Drought is a cyclical event. This year, drought is affecting major areas of the U.S., especially the grain (corn) producing areas. This has been a major news item for the past month or more. Projections are abundant on the effect of this drought on food and feed supplies and the ultimate affect on food prices. Grain will still be produced but in smaller amounts.
In view of the projected situation, does it still make sense to use 40-50% of the nation’s corn production to produce ethanol to extend our gasoline supply when the supply of grain for food and feed use is being threatened? The production of ethanol was and is heavily subsidized to extend gasoline supplies from oil. The wisdom of this promotion was questioned in the beginning and has already caused a major economic shift in the production of meat, milk and eggs due to feed costs that have increased 2-3 fold.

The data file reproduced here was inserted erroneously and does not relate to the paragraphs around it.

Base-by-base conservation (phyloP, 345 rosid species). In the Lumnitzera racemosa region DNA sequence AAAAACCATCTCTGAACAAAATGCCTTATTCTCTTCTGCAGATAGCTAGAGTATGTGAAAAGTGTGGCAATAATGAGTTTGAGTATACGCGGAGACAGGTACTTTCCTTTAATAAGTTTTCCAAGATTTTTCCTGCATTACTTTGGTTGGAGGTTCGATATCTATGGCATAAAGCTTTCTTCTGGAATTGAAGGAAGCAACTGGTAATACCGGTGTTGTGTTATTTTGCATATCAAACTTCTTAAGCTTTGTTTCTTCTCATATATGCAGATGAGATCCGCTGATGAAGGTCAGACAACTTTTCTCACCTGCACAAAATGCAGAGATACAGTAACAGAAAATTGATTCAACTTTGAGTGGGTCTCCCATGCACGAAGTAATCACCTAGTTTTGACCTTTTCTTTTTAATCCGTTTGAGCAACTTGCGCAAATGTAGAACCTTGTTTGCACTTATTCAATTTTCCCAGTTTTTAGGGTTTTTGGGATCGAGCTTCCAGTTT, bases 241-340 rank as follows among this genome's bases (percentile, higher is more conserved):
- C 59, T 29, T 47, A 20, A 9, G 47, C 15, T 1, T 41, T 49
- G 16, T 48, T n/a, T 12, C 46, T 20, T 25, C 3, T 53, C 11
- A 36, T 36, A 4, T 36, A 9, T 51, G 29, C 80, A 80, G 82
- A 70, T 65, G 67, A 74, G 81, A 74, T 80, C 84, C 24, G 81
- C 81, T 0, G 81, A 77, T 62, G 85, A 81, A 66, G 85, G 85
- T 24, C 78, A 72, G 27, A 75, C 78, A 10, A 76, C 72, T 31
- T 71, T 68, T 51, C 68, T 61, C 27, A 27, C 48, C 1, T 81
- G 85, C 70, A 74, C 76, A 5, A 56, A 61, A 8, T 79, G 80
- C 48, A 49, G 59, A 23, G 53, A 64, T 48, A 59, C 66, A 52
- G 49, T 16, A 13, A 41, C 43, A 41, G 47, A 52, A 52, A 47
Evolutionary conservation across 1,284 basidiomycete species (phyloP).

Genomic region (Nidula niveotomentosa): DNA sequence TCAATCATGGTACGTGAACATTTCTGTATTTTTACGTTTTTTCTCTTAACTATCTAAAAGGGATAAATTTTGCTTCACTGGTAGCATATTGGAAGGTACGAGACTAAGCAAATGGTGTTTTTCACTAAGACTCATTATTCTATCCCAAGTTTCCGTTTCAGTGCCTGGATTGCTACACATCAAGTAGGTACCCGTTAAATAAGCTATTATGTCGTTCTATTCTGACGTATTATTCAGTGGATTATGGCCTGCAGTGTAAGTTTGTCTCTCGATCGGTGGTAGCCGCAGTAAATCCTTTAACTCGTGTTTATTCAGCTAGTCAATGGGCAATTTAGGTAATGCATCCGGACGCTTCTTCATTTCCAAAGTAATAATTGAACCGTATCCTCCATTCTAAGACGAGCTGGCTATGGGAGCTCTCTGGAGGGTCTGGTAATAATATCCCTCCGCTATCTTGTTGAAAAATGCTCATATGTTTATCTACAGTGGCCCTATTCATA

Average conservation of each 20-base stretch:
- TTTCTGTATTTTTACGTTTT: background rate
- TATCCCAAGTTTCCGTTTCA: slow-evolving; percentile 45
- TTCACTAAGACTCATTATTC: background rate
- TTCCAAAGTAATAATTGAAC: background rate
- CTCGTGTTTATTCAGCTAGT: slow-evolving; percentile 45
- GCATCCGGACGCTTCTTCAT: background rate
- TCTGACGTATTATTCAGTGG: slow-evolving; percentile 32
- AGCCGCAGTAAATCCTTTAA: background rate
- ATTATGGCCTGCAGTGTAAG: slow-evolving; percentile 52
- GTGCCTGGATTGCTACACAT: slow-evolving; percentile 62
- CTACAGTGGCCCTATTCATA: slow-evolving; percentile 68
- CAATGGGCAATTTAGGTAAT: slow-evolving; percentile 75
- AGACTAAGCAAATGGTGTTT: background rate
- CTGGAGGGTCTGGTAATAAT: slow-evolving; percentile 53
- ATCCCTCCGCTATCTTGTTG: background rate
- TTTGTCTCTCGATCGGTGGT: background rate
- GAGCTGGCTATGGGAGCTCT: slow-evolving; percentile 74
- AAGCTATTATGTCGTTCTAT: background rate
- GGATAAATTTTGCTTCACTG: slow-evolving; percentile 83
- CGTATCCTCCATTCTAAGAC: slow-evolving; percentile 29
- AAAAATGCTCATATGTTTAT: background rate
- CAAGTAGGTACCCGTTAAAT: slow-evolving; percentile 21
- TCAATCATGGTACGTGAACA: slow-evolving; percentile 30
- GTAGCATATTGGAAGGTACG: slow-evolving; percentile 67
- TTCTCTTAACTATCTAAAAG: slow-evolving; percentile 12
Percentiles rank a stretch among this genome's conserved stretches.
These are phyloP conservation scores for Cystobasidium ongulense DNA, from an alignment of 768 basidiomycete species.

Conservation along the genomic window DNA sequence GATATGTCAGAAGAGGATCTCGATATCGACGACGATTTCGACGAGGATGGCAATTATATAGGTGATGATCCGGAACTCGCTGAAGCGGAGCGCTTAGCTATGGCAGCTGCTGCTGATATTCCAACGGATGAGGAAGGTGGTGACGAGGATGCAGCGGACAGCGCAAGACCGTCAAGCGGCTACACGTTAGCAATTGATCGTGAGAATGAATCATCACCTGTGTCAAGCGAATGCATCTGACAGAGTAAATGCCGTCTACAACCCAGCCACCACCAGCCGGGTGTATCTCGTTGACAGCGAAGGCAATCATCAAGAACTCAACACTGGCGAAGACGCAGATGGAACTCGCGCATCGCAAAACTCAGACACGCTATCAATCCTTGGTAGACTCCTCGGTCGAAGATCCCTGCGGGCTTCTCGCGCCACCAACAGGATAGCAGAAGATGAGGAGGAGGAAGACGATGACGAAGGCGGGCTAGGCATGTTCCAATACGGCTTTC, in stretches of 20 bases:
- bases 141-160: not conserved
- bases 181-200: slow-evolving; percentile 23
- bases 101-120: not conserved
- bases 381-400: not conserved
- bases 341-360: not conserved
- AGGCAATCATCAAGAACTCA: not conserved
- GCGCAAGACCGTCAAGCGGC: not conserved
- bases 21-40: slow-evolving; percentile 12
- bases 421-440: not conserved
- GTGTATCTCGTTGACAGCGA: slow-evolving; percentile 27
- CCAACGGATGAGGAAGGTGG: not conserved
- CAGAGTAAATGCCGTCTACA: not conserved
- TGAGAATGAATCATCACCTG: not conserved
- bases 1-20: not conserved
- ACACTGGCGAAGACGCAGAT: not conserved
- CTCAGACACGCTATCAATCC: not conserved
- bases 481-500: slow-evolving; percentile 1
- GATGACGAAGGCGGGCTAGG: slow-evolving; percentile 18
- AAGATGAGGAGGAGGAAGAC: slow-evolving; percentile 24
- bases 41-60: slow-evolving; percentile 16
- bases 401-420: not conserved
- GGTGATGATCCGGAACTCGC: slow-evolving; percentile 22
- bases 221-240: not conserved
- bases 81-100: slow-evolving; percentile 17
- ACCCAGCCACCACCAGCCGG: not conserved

Is it time to ban or partially ban the use of grain for ethanol production? Why should this use of grain continue when this basic food item is in short supply, driving up the cost of food?
I fully realize that such a ban would have major economic consequences on the ethanol industry, transportation industry, grain industry and others. However, maintaining the sustainability of the food supply has a higher priority than ethanol production.
Furthermore, if the government can ban the use of antibiotics in animal production at a loss of $200 million in feed savings to swine producers and perhaps a similar amount to poultry producers because of speculated human health effects, then a ban on using grain for ethanol in order to obviously maintain the nation’s food supply would seem in order.
– R.L. Preston